I am someone who carries around a bucket full o’ irrational fears with me most days. This bucket ‘o fears is less about feeling anxious, and more about feeling prepared for the unexpected. What would I do, for example, if the wheel fell off the car when I was driving down the highway? How would I subdue an injured flamingo that had escaped the zoo? Where would I bring a bag of money that I suspected had been stolen from a bank without being accused of being the bank robber? (more…)
I’ve said it time and time again: Baby 1.0 is just not a sleeper. 19 months into it, and we’ve only had a handful of blissful nights where she has actually slept all the way through, and subsequently woke the next morning with enough energy to burn a hole through concrete. Finally, after being pushed to the absolute brink of sleep deprived madness, this weekend my husband and I decided to put our collective parenting foot down, and declared, once and for all: “Enough is enough, Child!”
Until this weekend she would wake, like clockwork, several times a night and cry (scream, wail, holler) until I came in and nursed her back down, which, out of habit and fear of her waking up more, I would do shortly after she started up. While I understood my participation via multiple nightly nursing sessions was contributing to the problem, until this weekend, I didn’t understand it was the whole problem.
In my mind, there were any number of things that factored into her wakefulness. Laying in bed at night, fighting the urge to go in and put her back to sleep with a warm milk nightcap, I would think about all the things that could be keeping her from sleeping, like for example:
1. The air. It’s touching her face. And her hands. Can’t sleep when there’s air, you know, touching your face or hands.
2. She has just discovered she is incapable of moving her ring toe independently of her other toes, and for reasons I will never know, is utterly devastated.
3. Her hair is growing.
4. She can’t find her belly button.
5. She is trying to figure out if she’d rather be stuck on an island with M.C. Escher or MC Hammer.
6. She just realized the important role the thumb plays on the human hand, and her mind is blown.
7. She doesn’t know what a fox says, and doesn’t understand why that video was an internet sensation because obviously a fox wouldn’t say any of those things.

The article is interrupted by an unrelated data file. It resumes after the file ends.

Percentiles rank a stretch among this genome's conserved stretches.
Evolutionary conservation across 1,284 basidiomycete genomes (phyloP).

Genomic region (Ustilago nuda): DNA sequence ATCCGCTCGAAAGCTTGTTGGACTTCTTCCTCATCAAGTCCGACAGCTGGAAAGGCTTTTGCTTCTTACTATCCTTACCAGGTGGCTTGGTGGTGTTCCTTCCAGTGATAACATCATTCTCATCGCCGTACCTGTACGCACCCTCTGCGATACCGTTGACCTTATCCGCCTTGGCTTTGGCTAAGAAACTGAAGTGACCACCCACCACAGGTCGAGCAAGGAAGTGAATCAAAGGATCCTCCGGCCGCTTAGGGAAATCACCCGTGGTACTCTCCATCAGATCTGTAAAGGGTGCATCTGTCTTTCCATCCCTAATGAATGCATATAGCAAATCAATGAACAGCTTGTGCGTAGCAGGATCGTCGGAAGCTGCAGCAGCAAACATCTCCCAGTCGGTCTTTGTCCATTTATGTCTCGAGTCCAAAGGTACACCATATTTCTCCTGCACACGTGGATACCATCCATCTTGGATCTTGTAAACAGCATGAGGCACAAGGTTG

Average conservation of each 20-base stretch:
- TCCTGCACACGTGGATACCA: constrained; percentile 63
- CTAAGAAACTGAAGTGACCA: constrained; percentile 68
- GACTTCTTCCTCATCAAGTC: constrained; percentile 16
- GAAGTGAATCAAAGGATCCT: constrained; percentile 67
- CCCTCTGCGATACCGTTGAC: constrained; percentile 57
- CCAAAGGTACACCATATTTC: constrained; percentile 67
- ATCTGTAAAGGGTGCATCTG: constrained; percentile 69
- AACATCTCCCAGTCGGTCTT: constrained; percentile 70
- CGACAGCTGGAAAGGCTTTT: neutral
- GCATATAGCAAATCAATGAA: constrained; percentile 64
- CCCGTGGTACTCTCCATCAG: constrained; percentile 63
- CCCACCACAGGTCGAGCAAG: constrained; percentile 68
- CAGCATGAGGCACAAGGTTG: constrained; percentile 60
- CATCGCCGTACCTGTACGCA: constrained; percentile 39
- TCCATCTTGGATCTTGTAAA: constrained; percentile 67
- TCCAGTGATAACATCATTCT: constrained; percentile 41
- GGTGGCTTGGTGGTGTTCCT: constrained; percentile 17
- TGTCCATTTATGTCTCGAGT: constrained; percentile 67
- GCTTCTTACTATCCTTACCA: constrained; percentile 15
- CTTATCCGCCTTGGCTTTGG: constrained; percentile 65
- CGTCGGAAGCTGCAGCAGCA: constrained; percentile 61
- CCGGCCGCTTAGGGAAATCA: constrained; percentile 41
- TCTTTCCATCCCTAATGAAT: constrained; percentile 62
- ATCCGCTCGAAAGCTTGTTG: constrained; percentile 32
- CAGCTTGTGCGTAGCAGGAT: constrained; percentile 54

8. She is a vampire, or a mostly bald nocturnal opossum with no tail, and very cute, human-like features.
Until this weekend, these things seemed more plausible than me being the source of the problem. I mean hello? I’m the mom! I’m not the problem! I’m the solution!
And speaking of solutions, we have tried them all. About a year ago we tried the Cry It Out method, which ended in vomit for her, and about 15 gray hairs and a stress ulcer for me. We tried every device, potion, book, website -anything- you name it, we’ve given it a go, all to no effect. Everything, that is, except the old “You Just Have To Figure It Out” method.
After another heinous night of interrupted sleep, my husband looked at me with weary eyes, and for the 100 bagillionth time, asked me in his unflappably gentle way, “what if we just turned the monitor off tonight?” and for the first time, I didn’t fight it.
We knew she was safe. We knew she was comfortable. We knew if she worked herself up enough, we’d hear her through the wall we share. We knew it was time.
That night, after much hemming and hawing, I placed the monitor next to our bed, turned it on, and then with great effort, turned the sound all the way down. For a few minutes I thought of all the horrible things that could happen with the sound off (alien abduction, spider infestation, Bermuda Triangle), and then mid-totally unrealistic worrythought, I fell asleep and slept the whole night. The. Whole. Night. And even better, when I woke up, my baby was alive, sleeping, clothed, and totally fine. Did she sleep the whole night? I honestly have no idea. But if she didn’t, she figured out a way to get herself back down, which is something we’ve been begging her to do (but not allowing her to do), for her whole life. The next night, we repeated the process, and again, we (all?) slept like champs.
Should I have done this months and months ago? Probably. But could I have done this months and months ago? I don’t know. I think as much as she needed to be ready to figure it out, I needed to be ready to let her try. Is this the end of our sleep problems? Probably not. But maybe, just maybe, by showing bravery and trust, we’ve unlocked a new tool to use in the battle against turning into sleep deprived zombie parents.
It had to happen. I knew at some point I’d break down and write about the “S” word, because the utter lack of it is a theme common to most (all?) new parents. It’s absence hovers over us, a constant grey cloud, reminding us of a time when things were much more simple, a time when it wasn’t so hard to obtain. For 16 months and 11 days I’ve waited patiently, obsessing over my desire for it. I’ve tried everything to bring it back into my life. I’ve read books, spent countless dollars on specialty clothing, purchased hours of tailor-made music designed to help set the mood. Recently I’ve taken to incorporating aromatherapy into the bedroom, out of sheer desperation to find something that works. Each night, I go through the same routine, hoping that this night, this one night, it will happen, because I need it. “Oh please, please little baby. Please just sleep.”